I was in heaven!  I started hearing about a program which began in 2007 that specifically dealt with the management of the bears, both grizzly and black, along with other wildlife in the Park.  Kate Wilmot, the bear management specialist for Grand Teton National Park, had organized a group of paid staff and volunteers that, throughout the summer and fall, managed the interactions between visitors and bears and provided public education about a necessary food storage program for campers within the Park.  I wanted to become a part of this group called the Wildlife Brigade.  My partner in crime, Mary Kathryn Clark, (who was also a volunteer at the Preserve), and I approached Kate and asked if we could be a part of this infamous group of dedicated individuals.  We were invited to join!


Laurance S. Rockefeller Preserve; Photo courtesy of NPS


Black bear eating black hawthorn berries; Grand Teton National Park



What is a typical day for the Wildlife Brigade?



For three years, we have happily and willingly jumped into our Park vehicle, with our volunteer uniforms intact and pressed, radios in hand and bear spray on our hips, searching for bears and visitors observing bears, known in the trade as a “bear jam”, which essentially involves photographers and visitors who have stopped in their vehicles to take photographs and view the bears foraging close to the roads. Our shifts are eight hours a day, for a minimum of two days a week.  Since both grizzly and black bears now are frequently seen in Grand Teton National Park, this past summer there was rarely a shift when we did not see a bear! Every day is different; every bear sighting is different.  Ironically, I rarely have an opportunity to take pictures during my shift because we are so busy!  However, I simply love observing and watching these magnificent animals.  I have been so blessed to have been able to combine my two passions essentially in my backyard here in Jackson.


Black Bear searching for berries; Grand Teton National Park



I know you have a healthy respect for these great animals… and as a city girl, I have to ask if you were ever afraid?



I do have a very healthy respect for these magnificent creatures.  Each and every bear jam is unique and I never approach the situation without some trepidation and concern.  Perhaps one of the most disconcerting bear jams I was fortunate enough to witness was early summer a couple of years ago.  Two grizzly sows, each with two COYS (Cubs of the Year) were within a very concerning short distance from each other.  There had to be over 150 cars and individuals

viewing and taking pictures.  The Park has established the rule that visitors need to be at least 100 yards from any bear, black or grizzly, as well as wolves.  It was difficult to manage the visitors with six bears near the road!  I was afraid there could be a conflict between the visitors and the bears.  All turned out well, but the jam lasted several hours and there were some tense moments for everyone.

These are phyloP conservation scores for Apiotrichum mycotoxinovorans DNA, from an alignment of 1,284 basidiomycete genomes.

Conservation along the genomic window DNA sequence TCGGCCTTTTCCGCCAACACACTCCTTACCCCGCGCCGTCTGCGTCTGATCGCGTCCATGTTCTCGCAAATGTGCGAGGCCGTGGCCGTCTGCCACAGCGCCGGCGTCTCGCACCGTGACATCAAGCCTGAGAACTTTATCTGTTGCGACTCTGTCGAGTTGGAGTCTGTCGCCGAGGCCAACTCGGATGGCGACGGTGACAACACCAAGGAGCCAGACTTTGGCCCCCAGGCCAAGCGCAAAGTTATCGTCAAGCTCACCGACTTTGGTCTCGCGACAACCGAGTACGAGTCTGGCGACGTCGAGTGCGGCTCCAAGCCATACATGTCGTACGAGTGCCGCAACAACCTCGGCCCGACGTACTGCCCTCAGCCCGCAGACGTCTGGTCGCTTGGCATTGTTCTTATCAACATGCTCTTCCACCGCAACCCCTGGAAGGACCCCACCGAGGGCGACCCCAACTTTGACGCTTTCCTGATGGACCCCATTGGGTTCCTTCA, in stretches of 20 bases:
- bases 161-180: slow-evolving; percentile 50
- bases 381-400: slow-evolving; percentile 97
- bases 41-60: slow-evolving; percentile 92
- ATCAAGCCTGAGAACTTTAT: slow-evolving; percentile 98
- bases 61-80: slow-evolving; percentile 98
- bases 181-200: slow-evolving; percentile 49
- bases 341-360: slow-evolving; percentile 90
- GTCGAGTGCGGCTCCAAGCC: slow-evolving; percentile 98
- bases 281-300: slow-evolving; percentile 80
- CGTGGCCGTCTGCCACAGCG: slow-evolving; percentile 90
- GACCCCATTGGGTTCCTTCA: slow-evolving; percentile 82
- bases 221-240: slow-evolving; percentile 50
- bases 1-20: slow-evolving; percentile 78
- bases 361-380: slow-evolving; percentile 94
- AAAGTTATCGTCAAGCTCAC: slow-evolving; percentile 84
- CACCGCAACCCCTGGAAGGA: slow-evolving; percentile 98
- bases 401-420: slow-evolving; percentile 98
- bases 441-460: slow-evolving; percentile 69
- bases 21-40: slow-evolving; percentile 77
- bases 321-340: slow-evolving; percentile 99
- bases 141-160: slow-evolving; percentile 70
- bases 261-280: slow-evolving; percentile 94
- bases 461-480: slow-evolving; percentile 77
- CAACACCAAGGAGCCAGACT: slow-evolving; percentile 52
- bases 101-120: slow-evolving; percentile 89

Grizzly Bear; Grand Teton National Park



Becky, you have inspired me to take a trip to visit our beautiful National Parks.  Could you leave us with one piece of advice when visiting our treasured national resources?



Every visitor that enters any of our incredible National Parks has to understand that the Park is a natural resource and the natural habitat for all the wildlife within its boundaries.  It is their home, not ours.  We must understand that it is our responsibility to respect and protect these natural resources.  It is also important to understand and follow the Parks’ rules and regulations, including maintaining the established distances when in the presence of wildlife, especially grizzly and black bears.  Another critical message that Park employees and volunteers share with the visitors is NEVER, EVER FEED A BEAR.  Unfortunately, if a bear is fed it becomes a danger within the Park and must be removed and most likely euthanized.  Our National Parks are gifts to us and we must protect them and all the wildlife that live within their boundaries.  The park rangers and volunteers who work in the Parks are trained to educate the visitors so that they can have a memorable, safe experience while visiting the Parks.  It is so important to respect these individuals and the hard work that they do each and every day.


Schwabacher Landing; Grand Teton National Park



So Becky, what’s up this summer?



This summer I plan to return to Wyoming in the early spring.  The grizzlies begin to emerge from their dens after hibernating all winter in late March.  Females with new cubs emerge sometime in May.   I’d like to observe and photograph if I am fortunate enough to have the opportunity.  Regardless, if I don’t get a single shot, just being in the Park will renew my spirit and prepare me for the summer’s adventures!


Female Grizzly Bear; Grand Teton National Park



Thank you, Becky!  You’ve certainly inspired me!  You embody that old saying that if you truly love what you do, you’ll never work a day in your life!



You’ll absolutely love it out there, Janet!  I’ll have you carrying a can of bear spray in no time! (By the way, I have never had to use bear spray!)  And you will fall in love with these INCREDIBLY BEAUTIFUL animals, as well as the natural splendor of the breathtaking scenery of Grand Teton National Park! I can promise you that!


Black Bear eating black hawthorn berries; Grand Teton National Park


 Cathedral Group Turnout; Grand Teton National Park


Mount Moran at Oxbow Bend; Grand Teton National Park


 Brown bear: McNeil River State Game Sanctuary and Refuge; Alaska


Two brown bears;  McNeil River State Game Sanctuary and Refuge; Alaska




ALL OTHER IMAGES: Photo courtesy of Becky Swift